“We’ve made a great recovery from the financial crisis, we’ve repositioned the portfolio and we’ve built a great team,” she said.

But the endowment faced challenges after the financial crisis, when declines in private equity and other illiquid investments wounded its portfolio. Over the five-year period ending June 30 of last year, the Harvard endowment had an annualized return of 1.7 percent, the worst among the Ivy League, according to data compiled by Charles A. Skorina, the founder of an executive search firm that specializes in hiring chief investment officers.

…(read more).

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U.S. Lifestyle Is Not Up for Negotiation

By Thalif Deen Reprint |

The Earth’s capacity to meet human needs is finite, and depends on lifestyle choices and associated consumption. Credit: John Snape/CC BY 2.0

UNITED NATIONS, May 1 2012 (IPS) – Just before the 1992 Earth Summit in Rio de Janeiro, some of the industrial nations, and specifically the United States, were lambasted for their obscenely high consumption of the world’s finite resources, including food, water and energy.

The world was being gradually destroyed, environmentalists warned, by unsustainable consumption.

Hitting back at critics, then U.S. president George H.W. Bush famously declared: “The American way of life is not up for negotiations. Period.”

The message, a pre-emptive diplomatic strike by the United States, reverberated throughout the summit of world leaders, whose plan of action for the 21st century virtually skirted the hot political issue.

Now, 20 years later, the United Nations will once again focus on population, consumption and the environment at the U.N. Conference on Sustainable Development (also known as Rio+20) in mid-June in Brazil.

The upcoming summit will adopt a new plan of action for a greener economy and a sustainable future.

A new 134-page study, released on the eve of the summit, and titled “People and the Planet“, highlights the rapid and widespread changes in the world’s population and the unprecedented levels of consumption that are threatening the well being of the planet.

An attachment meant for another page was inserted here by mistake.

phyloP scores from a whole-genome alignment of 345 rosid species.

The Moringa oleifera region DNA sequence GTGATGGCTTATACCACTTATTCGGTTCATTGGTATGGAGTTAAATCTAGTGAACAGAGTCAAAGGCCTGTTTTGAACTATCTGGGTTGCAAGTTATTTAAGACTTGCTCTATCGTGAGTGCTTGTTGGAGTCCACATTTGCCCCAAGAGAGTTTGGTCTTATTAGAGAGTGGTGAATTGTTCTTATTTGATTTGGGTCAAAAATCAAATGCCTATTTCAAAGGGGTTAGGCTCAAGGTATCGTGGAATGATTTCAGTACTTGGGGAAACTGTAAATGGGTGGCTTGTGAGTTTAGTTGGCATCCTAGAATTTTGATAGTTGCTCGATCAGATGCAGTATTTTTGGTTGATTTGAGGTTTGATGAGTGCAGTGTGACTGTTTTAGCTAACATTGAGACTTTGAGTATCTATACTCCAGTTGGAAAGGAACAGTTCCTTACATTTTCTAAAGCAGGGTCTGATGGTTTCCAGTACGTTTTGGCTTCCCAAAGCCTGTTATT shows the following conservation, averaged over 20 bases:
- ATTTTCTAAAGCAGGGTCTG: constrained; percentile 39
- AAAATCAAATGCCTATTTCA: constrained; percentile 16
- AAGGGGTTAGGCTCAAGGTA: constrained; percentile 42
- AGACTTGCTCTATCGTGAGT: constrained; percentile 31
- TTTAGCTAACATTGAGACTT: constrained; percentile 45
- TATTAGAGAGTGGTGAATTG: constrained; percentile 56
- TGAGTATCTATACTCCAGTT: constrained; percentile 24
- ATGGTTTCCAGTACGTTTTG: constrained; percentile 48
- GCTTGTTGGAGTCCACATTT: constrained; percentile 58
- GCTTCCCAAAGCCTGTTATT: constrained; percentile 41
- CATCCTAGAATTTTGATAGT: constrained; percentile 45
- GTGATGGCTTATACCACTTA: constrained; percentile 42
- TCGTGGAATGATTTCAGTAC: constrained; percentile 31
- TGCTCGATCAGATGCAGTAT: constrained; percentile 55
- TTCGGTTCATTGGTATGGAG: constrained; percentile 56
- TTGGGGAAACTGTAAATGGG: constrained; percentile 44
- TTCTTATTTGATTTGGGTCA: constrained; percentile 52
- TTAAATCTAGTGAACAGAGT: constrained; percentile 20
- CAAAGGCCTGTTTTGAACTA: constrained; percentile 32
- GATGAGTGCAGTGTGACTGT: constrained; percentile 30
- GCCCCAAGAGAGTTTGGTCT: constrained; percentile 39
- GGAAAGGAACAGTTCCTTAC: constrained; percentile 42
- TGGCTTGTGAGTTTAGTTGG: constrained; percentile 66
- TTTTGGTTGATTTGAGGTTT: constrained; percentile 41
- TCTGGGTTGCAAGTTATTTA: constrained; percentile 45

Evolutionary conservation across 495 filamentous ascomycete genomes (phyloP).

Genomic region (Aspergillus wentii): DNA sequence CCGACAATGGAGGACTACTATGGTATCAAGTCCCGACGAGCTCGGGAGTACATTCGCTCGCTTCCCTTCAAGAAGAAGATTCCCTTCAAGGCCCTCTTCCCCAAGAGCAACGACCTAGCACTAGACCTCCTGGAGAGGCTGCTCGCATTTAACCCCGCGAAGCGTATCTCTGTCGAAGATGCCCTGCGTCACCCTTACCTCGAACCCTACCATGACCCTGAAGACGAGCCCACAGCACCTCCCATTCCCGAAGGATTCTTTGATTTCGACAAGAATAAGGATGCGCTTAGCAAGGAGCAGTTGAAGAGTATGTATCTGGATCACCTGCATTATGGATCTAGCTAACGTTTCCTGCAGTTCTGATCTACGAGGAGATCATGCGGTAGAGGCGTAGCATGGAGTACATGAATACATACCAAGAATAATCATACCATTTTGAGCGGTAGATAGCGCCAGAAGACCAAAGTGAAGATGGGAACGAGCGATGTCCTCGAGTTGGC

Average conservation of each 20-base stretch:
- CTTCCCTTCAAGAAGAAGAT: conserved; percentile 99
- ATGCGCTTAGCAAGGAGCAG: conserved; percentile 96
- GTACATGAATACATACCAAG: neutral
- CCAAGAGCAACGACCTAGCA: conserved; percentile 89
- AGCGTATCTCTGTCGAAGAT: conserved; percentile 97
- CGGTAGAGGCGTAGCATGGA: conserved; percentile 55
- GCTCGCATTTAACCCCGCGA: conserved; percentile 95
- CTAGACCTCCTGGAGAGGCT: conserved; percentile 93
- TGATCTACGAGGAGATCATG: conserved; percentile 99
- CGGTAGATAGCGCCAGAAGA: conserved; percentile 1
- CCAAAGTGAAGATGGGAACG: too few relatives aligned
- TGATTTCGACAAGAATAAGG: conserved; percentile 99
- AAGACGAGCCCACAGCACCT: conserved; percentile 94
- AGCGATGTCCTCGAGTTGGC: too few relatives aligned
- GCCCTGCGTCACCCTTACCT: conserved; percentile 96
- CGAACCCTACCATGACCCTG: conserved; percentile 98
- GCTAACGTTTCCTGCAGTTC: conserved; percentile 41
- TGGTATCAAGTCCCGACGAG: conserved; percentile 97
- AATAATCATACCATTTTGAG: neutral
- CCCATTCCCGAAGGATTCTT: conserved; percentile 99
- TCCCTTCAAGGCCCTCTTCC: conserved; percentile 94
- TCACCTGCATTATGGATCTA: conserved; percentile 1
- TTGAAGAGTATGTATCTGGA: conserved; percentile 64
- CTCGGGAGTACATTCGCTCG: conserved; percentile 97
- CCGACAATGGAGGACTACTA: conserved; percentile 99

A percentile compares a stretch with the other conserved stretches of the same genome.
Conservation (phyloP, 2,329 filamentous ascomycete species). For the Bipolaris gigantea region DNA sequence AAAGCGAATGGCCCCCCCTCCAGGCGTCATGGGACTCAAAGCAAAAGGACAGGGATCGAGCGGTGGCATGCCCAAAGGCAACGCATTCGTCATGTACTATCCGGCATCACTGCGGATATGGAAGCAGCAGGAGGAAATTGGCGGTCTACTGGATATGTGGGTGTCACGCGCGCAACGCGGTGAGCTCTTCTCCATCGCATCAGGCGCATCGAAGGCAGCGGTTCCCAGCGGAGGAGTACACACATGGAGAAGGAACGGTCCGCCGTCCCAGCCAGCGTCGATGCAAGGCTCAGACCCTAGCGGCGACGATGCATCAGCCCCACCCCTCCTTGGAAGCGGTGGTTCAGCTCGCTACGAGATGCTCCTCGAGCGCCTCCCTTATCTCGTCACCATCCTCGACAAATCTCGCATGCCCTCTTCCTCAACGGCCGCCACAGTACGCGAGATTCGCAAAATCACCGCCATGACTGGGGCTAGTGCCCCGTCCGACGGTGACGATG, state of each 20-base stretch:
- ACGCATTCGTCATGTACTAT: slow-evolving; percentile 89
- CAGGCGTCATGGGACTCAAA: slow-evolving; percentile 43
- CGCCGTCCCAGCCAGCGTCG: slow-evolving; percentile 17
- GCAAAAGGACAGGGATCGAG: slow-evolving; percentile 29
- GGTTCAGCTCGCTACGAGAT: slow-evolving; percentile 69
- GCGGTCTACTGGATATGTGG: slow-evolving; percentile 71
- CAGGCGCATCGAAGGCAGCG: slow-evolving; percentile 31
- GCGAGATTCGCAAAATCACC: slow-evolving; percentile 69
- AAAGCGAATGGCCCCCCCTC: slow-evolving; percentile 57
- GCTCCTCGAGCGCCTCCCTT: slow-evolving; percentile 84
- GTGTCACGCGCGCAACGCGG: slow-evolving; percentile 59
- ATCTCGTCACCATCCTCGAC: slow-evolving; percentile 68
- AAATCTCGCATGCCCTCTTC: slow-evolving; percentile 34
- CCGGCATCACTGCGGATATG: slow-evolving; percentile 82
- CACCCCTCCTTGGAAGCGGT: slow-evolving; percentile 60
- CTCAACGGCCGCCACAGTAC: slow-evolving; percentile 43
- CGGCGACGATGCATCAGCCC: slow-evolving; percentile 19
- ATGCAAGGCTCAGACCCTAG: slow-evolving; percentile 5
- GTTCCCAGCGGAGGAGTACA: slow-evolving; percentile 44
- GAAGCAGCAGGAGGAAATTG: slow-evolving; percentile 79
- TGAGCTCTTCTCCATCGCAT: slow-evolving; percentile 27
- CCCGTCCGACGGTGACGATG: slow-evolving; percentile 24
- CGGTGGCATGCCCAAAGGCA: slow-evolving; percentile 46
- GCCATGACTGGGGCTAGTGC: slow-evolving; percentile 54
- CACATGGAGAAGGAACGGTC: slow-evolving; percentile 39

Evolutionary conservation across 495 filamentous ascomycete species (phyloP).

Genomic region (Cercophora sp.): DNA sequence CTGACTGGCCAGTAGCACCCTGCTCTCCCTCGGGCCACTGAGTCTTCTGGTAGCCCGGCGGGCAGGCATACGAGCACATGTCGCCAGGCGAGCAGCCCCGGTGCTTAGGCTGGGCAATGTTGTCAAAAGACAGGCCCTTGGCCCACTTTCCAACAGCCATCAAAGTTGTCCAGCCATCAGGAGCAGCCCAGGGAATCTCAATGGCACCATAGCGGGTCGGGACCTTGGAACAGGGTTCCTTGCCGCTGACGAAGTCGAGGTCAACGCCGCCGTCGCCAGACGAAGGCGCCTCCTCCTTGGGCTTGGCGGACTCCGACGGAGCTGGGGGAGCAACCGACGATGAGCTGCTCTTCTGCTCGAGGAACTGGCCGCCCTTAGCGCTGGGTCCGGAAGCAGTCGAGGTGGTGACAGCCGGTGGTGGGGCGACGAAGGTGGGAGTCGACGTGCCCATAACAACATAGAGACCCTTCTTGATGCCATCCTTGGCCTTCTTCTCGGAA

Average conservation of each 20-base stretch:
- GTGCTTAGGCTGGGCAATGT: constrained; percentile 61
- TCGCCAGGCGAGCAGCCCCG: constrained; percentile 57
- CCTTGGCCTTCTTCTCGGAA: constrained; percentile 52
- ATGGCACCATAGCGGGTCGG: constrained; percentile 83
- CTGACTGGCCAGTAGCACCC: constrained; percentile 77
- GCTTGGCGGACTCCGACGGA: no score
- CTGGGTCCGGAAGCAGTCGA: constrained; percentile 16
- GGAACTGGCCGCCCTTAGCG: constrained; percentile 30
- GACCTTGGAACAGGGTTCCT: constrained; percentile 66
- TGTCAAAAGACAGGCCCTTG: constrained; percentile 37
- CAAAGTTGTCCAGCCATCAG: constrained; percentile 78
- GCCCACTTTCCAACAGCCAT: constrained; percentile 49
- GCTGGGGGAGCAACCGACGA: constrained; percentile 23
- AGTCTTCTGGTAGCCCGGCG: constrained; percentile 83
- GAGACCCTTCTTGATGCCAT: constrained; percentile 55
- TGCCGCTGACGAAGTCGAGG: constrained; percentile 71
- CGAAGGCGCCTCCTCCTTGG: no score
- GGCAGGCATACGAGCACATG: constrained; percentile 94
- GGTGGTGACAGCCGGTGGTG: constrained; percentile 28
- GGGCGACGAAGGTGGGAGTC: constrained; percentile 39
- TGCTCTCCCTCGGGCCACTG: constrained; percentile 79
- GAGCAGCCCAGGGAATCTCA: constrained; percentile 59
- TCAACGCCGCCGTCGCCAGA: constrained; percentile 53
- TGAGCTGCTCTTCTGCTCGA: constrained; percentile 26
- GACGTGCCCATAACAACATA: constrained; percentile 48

Authored by the Royal Society, a 352-year-old institution described as a fellowship of the world’s most eminent scientists, the study says the Earth’s capacity to meet human needs is finite.

But how the limits are approached depends on lifestyle choices and associated consumption – and these depend on what is used, and how, and what is regarded as essential for human wellbeing.

The members of the Royal Society’s glorious past include some of the world’s illustrious scientists and thinkers of a bygone era, the likes of Isaac Newton, Charles Darwin, James Watson and Albert Einstein.

Presenting the report on behalf of the Royal Society, Nobel Laureate Sir John Sulston told reporters Tuesday there is a strong link between population, consumption and the environment.

The unsustainable consumption of the world’s most developed and emerging economies must be urgently reduced, he said.

A child born in the developed world, he pointed out, consumes 30 to 50 times as much water as one born in the developing world.

….(read more).

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James Kunstler: How bad architecture wrecked cities


TED

Uploaded on May 16, 2007

http://www.ted.com In James Howard Kunstler’s view, public spaces should be inspired centers of civic life and the physical manifestation of the common good. Instead, he argues, what we have in America is a nation of places not worth caring about.